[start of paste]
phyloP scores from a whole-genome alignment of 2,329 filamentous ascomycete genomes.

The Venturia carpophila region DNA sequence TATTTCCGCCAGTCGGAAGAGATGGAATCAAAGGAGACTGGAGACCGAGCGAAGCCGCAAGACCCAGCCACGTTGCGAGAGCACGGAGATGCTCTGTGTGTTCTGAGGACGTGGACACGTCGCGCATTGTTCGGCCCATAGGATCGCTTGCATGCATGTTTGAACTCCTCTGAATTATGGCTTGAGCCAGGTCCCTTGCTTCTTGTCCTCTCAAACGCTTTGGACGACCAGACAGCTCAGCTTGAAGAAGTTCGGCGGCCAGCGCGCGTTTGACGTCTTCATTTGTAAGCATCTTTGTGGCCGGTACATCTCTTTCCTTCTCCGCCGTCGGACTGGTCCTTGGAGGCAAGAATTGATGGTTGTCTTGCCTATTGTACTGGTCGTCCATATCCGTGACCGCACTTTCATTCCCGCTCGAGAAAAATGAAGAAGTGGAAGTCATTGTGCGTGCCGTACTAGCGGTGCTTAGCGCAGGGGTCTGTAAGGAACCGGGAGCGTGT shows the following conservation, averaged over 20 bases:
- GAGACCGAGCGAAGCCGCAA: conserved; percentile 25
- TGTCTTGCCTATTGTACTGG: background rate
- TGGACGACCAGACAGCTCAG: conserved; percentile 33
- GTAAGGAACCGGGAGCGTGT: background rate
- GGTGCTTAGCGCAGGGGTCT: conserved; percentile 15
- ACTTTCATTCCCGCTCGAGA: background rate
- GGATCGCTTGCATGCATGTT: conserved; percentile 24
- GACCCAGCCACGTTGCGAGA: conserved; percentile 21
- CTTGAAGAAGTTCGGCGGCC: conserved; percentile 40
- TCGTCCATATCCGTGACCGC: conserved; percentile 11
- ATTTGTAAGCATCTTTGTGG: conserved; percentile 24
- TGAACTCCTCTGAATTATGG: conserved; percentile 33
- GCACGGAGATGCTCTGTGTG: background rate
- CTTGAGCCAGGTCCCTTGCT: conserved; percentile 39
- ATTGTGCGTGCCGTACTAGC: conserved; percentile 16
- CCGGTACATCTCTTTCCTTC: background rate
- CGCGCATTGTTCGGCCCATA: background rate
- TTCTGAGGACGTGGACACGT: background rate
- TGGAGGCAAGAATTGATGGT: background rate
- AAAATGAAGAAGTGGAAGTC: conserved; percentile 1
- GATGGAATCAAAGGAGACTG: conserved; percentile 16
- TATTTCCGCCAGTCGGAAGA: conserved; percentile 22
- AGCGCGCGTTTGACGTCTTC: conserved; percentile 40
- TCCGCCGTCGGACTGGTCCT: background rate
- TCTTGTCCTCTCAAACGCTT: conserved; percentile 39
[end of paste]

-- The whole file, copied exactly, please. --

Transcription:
phyloP scores from a whole-genome alignment of 2,329 filamentous ascomycete genomes.

The Venturia carpophila region DNA sequence TATTTCCGCCAGTCGGAAGAGATGGAATCAAAGGAGACTGGAGACCGAGCGAAGCCGCAAGACCCAGCCACGTTGCGAGAGCACGGAGATGCTCTGTGTGTTCTGAGGACGTGGACACGTCGCGCATTGTTCGGCCCATAGGATCGCTTGCATGCATGTTTGAACTCCTCTGAATTATGGCTTGAGCCAGGTCCCTTGCTTCTTGTCCTCTCAAACGCTTTGGACGACCAGACAGCTCAGCTTGAAGAAGTTCGGCGGCCAGCGCGCGTTTGACGTCTTCATTTGTAAGCATCTTTGTGGCCGGTACATCTCTTTCCTTCTCCGCCGTCGGACTGGTCCTTGGAGGCAAGAATTGATGGTTGTCTTGCCTATTGTACTGGTCGTCCATATCCGTGACCGCACTTTCATTCCCGCTCGAGAAAAATGAAGAAGTGGAAGTCATTGTGCGTGCCGTACTAGCGGTGCTTAGCGCAGGGGTCTGTAAGGAACCGGGAGCGTGT shows the following conservation, averaged over 20 bases:
- GAGACCGAGCGAAGCCGCAA: conserved; percentile 25
- TGTCTTGCCTATTGTACTGG: background rate
- TGGACGACCAGACAGCTCAG: conserved; percentile 33
- GTAAGGAACCGGGAGCGTGT: background rate
- GGTGCTTAGCGCAGGGGTCT: conserved; percentile 15
- ACTTTCATTCCCGCTCGAGA: background rate
- GGATCGCTTGCATGCATGTT: conserved; percentile 24
- GACCCAGCCACGTTGCGAGA: conserved; percentile 21
- CTTGAAGAAGTTCGGCGGCC: conserved; percentile 40
- TCGTCCATATCCGTGACCGC: conserved; percentile 11
- ATTTGTAAGCATCTTTGTGG: conserved; percentile 24
- TGAACTCCTCTGAATTATGG: conserved; percentile 33
- GCACGGAGATGCTCTGTGTG: background rate
- CTTGAGCCAGGTCCCTTGCT: conserved; percentile 39
- ATTGTGCGTGCCGTACTAGC: conserved; percentile 16
- CCGGTACATCTCTTTCCTTC: background rate
- CGCGCATTGTTCGGCCCATA: background rate
- TTCTGAGGACGTGGACACGT: background rate
- TGGAGGCAAGAATTGATGGT: background rate
- AAAATGAAGAAGTGGAAGTC: conserved; percentile 1
- GATGGAATCAAAGGAGACTG: conserved; percentile 16
- TATTTCCGCCAGTCGGAAGA: conserved; percentile 22
- AGCGCGCGTTTGACGTCTTC: conserved; percentile 40
- TCCGCCGTCGGACTGGTCCT: background rate
- TCTTGTCCTCTCAAACGCTT: conserved; percentile 39